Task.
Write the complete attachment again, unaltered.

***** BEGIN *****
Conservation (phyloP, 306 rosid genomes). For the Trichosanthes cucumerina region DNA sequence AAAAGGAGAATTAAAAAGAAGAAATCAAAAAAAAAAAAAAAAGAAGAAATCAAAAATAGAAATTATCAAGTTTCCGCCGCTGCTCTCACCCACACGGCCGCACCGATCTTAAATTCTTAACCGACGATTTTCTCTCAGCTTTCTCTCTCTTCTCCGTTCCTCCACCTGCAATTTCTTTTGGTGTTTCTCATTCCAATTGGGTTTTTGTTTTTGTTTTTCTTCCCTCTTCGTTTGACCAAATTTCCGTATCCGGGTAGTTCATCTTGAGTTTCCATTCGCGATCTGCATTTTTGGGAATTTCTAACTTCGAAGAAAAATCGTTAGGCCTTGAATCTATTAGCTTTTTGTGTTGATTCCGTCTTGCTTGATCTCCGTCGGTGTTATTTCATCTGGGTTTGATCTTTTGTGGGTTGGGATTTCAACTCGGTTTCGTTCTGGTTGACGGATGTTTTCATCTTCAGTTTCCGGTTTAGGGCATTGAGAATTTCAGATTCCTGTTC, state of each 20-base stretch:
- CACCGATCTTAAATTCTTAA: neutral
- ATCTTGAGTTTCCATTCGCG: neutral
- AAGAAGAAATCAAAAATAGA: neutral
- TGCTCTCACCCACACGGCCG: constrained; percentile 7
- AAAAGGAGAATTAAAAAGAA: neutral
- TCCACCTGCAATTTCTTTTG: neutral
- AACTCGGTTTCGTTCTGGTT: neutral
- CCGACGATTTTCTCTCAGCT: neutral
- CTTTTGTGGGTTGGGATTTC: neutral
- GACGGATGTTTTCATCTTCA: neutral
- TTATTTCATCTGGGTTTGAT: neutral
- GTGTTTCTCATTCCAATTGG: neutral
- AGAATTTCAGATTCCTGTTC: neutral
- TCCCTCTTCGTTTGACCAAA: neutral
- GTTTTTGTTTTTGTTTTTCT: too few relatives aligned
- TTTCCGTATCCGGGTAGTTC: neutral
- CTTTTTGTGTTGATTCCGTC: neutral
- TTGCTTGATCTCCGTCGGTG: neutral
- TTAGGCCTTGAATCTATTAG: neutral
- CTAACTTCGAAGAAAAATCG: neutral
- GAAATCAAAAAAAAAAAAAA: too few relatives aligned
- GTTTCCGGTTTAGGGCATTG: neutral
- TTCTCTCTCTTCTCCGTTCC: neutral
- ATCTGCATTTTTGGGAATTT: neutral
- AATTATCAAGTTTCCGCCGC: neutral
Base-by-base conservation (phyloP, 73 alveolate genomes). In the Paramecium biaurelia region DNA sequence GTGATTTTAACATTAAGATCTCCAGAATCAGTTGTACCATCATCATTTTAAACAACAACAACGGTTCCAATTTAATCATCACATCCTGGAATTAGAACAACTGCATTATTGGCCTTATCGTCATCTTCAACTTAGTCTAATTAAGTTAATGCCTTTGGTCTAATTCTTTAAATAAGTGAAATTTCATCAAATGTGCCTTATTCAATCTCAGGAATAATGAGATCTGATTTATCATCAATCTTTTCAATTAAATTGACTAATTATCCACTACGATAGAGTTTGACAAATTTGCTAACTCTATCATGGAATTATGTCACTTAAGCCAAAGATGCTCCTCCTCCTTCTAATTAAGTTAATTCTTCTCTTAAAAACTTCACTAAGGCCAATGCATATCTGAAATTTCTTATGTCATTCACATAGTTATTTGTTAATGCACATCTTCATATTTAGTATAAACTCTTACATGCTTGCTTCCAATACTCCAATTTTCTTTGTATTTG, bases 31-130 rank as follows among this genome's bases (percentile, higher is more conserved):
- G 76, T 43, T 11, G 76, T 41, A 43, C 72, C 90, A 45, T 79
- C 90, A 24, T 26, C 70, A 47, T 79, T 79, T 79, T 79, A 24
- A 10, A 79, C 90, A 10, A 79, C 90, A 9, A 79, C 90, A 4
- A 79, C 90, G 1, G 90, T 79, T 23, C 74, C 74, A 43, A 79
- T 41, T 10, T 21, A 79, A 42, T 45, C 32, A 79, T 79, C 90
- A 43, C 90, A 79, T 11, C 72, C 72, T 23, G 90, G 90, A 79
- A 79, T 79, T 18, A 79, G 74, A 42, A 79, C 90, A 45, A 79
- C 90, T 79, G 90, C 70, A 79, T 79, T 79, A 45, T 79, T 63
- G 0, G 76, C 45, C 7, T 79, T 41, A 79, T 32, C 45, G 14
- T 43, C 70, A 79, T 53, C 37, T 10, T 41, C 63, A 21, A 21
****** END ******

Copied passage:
Conservation (phyloP, 306 rosid genomes). For the Trichosanthes cucumerina region DNA sequence AAAAGGAGAATTAAAAAGAAGAAATCAAAAAAAAAAAAAAAAGAAGAAATCAAAAATAGAAATTATCAAGTTTCCGCCGCTGCTCTCACCCACACGGCCGCACCGATCTTAAATTCTTAACCGACGATTTTCTCTCAGCTTTCTCTCTCTTCTCCGTTCCTCCACCTGCAATTTCTTTTGGTGTTTCTCATTCCAATTGGGTTTTTGTTTTTGTTTTTCTTCCCTCTTCGTTTGACCAAATTTCCGTATCCGGGTAGTTCATCTTGAGTTTCCATTCGCGATCTGCATTTTTGGGAATTTCTAACTTCGAAGAAAAATCGTTAGGCCTTGAATCTATTAGCTTTTTGTGTTGATTCCGTCTTGCTTGATCTCCGTCGGTGTTATTTCATCTGGGTTTGATCTTTTGTGGGTTGGGATTTCAACTCGGTTTCGTTCTGGTTGACGGATGTTTTCATCTTCAGTTTCCGGTTTAGGGCATTGAGAATTTCAGATTCCTGTTC, state of each 20-base stretch:
- CACCGATCTTAAATTCTTAA: neutral
- ATCTTGAGTTTCCATTCGCG: neutral
- AAGAAGAAATCAAAAATAGA: neutral
- TGCTCTCACCCACACGGCCG: constrained; percentile 7
- AAAAGGAGAATTAAAAAGAA: neutral
- TCCACCTGCAATTTCTTTTG: neutral
- AACTCGGTTTCGTTCTGGTT: neutral
- CCGACGATTTTCTCTCAGCT: neutral
- CTTTTGTGGGTTGGGATTTC: neutral
- GACGGATGTTTTCATCTTCA: neutral
- TTATTTCATCTGGGTTTGAT: neutral
- GTGTTTCTCATTCCAATTGG: neutral
- AGAATTTCAGATTCCTGTTC: neutral
- TCCCTCTTCGTTTGACCAAA: neutral
- GTTTTTGTTTTTGTTTTTCT: too few relatives aligned
- TTTCCGTATCCGGGTAGTTC: neutral
- CTTTTTGTGTTGATTCCGTC: neutral
- TTGCTTGATCTCCGTCGGTG: neutral
- TTAGGCCTTGAATCTATTAG: neutral
- CTAACTTCGAAGAAAAATCG: neutral
- GAAATCAAAAAAAAAAAAAA: too few relatives aligned
- GTTTCCGGTTTAGGGCATTG: neutral
- TTCTCTCTCTTCTCCGTTCC: neutral
- ATCTGCATTTTTGGGAATTT: neutral
- AATTATCAAGTTTCCGCCGC: neutral
Base-by-base conservation (phyloP, 73 alveolate genomes). In the Paramecium biaurelia region DNA sequence GTGATTTTAACATTAAGATCTCCAGAATCAGTTGTACCATCATCATTTTAAACAACAACAACGGTTCCAATTTAATCATCACATCCTGGAATTAGAACAACTGCATTATTGGCCTTATCGTCATCTTCAACTTAGTCTAATTAAGTTAATGCCTTTGGTCTAATTCTTTAAATAAGTGAAATTTCATCAAATGTGCCTTATTCAATCTCAGGAATAATGAGATCTGATTTATCATCAATCTTTTCAATTAAATTGACTAATTATCCACTACGATAGAGTTTGACAAATTTGCTAACTCTATCATGGAATTATGTCACTTAAGCCAAAGATGCTCCTCCTCCTTCTAATTAAGTTAATTCTTCTCTTAAAAACTTCACTAAGGCCAATGCATATCTGAAATTTCTTATGTCATTCACATAGTTATTTGTTAATGCACATCTTCATATTTAGTATAAACTCTTACATGCTTGCTTCCAATACTCCAATTTTCTTTGTATTTG, bases 31-130 rank as follows among this genome's bases (percentile, higher is more conserved):
- G 76, T 43, T 11, G 76, T 41, A 43, C 72, C 90, A 45, T 79
- C 90, A 24, T 26, C 70, A 47, T 79, T 79, T 79, T 79, A 24
- A 10, A 79, C 90, A 10, A 79, C 90, A 9, A 79, C 90, A 4
- A 79, C 90, G 1, G 90, T 79, T 23, C 74, C 74, A 43, A 79
- T 41, T 10, T 21, A 79, A 42, T 45, C 32, A 79, T 79, C 90
- A 43, C 90, A 79, T 11, C 72, C 72, T 23, G 90, G 90, A 79
- A 79, T 79, T 18, A 79, G 74, A 42, A 79, C 90, A 45, A 79
- C 90, T 79, G 90, C 70, A 79, T 79, T 79, A 45, T 79, T 63
- G 0, G 76, C 45, C 7, T 79, T 41, A 79, T 32, C 45, G 14
- T 43, C 70, A 79, T 53, C 37, T 10, T 41, C 63, A 21, A 21